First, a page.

When I decided to pursue Architecture as a career, I really didn't know much about it. I did not grow up hearing about Le Corbusier nor did I spend summers travelling to Architectural monuments across the country. In fact, the only thing I truly knew about Architects was that Mike Brady was an Architect and he had a cool house in California with an amazing home office. Truth be told, that was enough for me. I always liked the idea of living in a great space and being my own boss. I also liked the reaction I received when I told people my intentions. As George Costanza will tell you, people always seem to be impressed when you say you are an Architect. As far as the general public is concerned, they hold Architects in similar regard as doctors or lawyers (for better or worse). And like doctors or lawyers, most people can only imagine having to consult an Architect as a matter of necessity.
Now those of you who have read my blog know that the reality of the Architecture profession is much different than the perception. Most graduates spend years working at or around minimum wages and the only way to move up the pay ladder at a regular pace is to change jobs frequently. Each day working as an Architect is spent trying to justify your fees to clients and also trying to collect monies owed. When additional costs arise (usually due to field conditions or client changes) many clients are quick to try and assess penalties to our fees as though everything were our fault. And those of you who read my blog also know that we Architects have allowed this to happen as our society has moved to a value driven business model of convenience. We now find ourselves competing against big box home improvement stores and companies who leverage global workforces. To put it mildly, things are getting harder.
Three years ago, I made a decision to ditch the profession of Architecture for development. I sold my practice, started a development company and started building modern houses. The development business gives me the best of both worlds. I get to Design whatever I want to build and I get to sell a product that is tangible instead of a service that is intangible. I don't have to compete with other Architects on a dollar per hour basis and I can pretty much make my own schedule. Of course, I knew it was bound to happen that eventually people would start calling me about Design work. Originally, my thought was just to turn down Design work as I never found it to be as rewarding as development. But recently, the projects being offered my way have started to get more interesting and offer a greater sense of creative control. So the question now becomes what is Architecture in this post-recession economy? Are there firms out there just taking work at rock bottom prices just to keep the lights on? Do people still see Architects as valuable when facing a real estate market that won't likely recover for at least a decade? How important is green design in any new project? Would you hire an Architect to help you figure this stuff out and if so, what would you pay an Architect?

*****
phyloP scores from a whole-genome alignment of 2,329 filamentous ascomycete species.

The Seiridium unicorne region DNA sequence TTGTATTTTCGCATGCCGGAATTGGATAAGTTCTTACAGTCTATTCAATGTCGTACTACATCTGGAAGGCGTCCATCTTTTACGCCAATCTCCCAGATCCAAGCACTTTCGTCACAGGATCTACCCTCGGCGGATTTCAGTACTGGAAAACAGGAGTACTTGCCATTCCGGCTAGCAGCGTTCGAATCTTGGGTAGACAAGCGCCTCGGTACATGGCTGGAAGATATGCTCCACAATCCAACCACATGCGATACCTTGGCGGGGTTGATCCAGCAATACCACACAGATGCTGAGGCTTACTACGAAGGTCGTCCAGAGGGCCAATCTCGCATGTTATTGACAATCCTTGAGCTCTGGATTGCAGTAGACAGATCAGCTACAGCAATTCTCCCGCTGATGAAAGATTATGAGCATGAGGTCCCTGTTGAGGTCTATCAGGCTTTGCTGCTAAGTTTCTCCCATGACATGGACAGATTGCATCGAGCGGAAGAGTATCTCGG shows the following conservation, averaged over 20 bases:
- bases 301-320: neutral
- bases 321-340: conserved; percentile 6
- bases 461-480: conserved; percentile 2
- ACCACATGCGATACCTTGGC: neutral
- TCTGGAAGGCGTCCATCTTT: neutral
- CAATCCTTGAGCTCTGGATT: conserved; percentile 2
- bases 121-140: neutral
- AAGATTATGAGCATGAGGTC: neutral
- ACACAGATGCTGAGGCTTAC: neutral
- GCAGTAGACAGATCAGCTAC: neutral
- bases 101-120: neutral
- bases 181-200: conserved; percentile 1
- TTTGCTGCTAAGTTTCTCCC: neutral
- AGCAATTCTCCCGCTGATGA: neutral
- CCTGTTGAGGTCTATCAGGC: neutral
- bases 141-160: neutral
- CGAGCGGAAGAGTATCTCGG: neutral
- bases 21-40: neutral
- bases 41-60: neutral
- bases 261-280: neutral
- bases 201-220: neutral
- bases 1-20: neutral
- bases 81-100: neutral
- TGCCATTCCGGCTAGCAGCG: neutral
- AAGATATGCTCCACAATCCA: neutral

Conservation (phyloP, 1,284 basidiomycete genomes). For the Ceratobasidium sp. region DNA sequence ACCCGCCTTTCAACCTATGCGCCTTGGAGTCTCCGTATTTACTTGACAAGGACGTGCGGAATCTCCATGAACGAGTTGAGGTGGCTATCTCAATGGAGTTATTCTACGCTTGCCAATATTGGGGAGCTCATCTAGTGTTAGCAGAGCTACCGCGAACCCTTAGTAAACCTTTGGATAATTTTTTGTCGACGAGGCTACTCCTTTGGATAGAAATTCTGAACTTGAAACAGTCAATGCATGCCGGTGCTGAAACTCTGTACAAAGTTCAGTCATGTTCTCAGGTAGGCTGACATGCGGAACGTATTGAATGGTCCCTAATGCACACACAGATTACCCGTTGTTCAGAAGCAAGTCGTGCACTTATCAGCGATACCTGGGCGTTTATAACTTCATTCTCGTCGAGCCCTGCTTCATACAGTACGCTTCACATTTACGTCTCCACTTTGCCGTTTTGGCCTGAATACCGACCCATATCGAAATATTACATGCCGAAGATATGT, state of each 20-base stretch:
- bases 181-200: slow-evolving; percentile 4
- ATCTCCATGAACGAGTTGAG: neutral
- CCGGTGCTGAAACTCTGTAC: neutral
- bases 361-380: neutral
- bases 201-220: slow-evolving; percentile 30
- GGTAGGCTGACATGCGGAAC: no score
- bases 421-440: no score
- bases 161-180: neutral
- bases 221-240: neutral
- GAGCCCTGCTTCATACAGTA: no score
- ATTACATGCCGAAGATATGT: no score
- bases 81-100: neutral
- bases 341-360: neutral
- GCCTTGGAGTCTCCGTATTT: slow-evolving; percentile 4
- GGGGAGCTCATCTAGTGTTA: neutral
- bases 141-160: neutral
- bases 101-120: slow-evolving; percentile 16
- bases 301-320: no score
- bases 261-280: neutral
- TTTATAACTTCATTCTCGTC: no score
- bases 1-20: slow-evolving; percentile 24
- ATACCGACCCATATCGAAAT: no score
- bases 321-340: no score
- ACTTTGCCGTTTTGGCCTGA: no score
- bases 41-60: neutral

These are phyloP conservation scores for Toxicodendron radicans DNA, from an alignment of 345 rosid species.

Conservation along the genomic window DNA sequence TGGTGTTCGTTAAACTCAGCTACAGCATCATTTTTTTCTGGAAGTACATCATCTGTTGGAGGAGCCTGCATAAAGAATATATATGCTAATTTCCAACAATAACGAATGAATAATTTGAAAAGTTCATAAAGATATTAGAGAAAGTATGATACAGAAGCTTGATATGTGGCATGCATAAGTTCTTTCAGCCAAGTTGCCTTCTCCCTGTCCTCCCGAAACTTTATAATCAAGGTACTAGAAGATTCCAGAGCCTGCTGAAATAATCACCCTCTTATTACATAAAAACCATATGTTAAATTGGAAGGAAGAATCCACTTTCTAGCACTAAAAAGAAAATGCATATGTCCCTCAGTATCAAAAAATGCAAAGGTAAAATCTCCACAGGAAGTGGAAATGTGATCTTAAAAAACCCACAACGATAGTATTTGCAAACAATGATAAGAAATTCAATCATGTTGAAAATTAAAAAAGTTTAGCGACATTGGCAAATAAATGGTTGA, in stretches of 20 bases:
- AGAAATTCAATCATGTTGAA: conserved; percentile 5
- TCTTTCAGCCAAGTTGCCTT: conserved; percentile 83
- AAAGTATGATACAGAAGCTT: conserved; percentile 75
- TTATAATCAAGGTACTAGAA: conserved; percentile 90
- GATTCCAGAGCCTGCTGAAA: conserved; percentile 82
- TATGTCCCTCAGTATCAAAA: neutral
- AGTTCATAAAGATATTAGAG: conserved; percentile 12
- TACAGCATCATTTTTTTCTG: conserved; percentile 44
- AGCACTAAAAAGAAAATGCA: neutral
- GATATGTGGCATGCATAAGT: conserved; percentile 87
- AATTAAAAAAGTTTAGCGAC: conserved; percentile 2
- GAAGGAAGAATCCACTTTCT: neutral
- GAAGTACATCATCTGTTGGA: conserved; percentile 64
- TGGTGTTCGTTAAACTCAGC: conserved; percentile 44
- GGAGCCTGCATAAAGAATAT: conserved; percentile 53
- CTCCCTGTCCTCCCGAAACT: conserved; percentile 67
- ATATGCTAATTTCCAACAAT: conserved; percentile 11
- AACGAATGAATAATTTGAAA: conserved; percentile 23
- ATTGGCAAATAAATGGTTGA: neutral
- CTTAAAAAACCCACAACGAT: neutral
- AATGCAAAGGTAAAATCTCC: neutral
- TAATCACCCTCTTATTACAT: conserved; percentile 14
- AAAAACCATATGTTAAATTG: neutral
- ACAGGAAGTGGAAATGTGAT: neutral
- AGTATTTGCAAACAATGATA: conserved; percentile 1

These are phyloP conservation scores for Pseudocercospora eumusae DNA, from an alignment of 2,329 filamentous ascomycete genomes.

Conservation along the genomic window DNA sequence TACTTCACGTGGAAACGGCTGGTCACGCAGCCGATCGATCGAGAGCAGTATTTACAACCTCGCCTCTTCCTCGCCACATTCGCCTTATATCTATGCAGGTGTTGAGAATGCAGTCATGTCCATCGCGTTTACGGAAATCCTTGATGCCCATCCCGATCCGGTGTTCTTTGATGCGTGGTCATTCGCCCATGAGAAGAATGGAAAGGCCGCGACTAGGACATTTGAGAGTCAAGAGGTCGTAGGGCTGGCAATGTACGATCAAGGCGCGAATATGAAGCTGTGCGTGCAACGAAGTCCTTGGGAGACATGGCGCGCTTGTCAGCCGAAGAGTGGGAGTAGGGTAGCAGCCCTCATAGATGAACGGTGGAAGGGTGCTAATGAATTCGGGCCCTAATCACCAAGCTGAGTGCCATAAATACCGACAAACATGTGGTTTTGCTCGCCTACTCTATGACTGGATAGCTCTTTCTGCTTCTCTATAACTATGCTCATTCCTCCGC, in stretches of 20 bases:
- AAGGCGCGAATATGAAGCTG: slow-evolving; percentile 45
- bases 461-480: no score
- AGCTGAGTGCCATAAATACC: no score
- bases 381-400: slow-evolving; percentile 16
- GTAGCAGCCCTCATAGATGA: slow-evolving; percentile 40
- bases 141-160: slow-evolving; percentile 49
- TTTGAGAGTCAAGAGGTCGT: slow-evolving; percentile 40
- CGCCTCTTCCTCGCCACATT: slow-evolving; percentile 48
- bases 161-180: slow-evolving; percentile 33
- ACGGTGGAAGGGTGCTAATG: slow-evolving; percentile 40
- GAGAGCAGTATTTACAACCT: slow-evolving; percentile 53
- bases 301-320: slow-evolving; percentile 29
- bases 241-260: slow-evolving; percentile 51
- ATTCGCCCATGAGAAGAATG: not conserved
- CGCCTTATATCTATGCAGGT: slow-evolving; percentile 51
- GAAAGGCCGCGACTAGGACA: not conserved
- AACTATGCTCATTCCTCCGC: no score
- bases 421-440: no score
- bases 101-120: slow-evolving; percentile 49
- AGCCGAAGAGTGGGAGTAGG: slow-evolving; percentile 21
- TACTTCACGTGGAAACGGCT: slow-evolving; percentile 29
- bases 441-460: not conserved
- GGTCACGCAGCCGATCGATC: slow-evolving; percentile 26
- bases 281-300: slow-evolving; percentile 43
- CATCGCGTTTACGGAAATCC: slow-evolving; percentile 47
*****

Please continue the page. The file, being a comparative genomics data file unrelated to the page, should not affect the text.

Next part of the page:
All of these questions reflect conversations that I have been having with other Architects. Some say that the recession has forced the weak companies out of business. Others say that the real estate collapse has created new opportunities for Architects to work with builders to re-engineer their product lines to meet 21st Century demands. For my part, I can only say that the Global Economy has added new challenges and opportunities to everyone's business. Clients of mine want to buy furniture from China (because it's cheaper) have renderings done in Southeast Asia (because it's cheaper) and want to use the internet for video conferencing instead of meeting in person (because it's cheaper). Surviving in business today means cutting costs and being efficient in order to make money on slimmer profit margins. It's only a matter of time before the entire profession of Architecture gets absorbed into the Construction industry similar to how big box stores chain stores are now putting supermarkets in all their stores. One stop shopping for convenience and because the big box stores will make it more attractive from a price perspective. They can afford to lose a little money on groceries and make it up on clothing or sporting goods. Architecture will be like Whole Foods: a niche resource for a very small part of the population who can afford it.
It is likely that I will start doing Design work again and that I will get some great opportunities. But I will tell you that that my approach to the work will be radically different. I will negotiate for more control and better terms while delivering greater value. If I can show a client how I can save them money, I will be able to better justify my own fees. I think this is what it will take to survive in Architecture, if we can survive at all.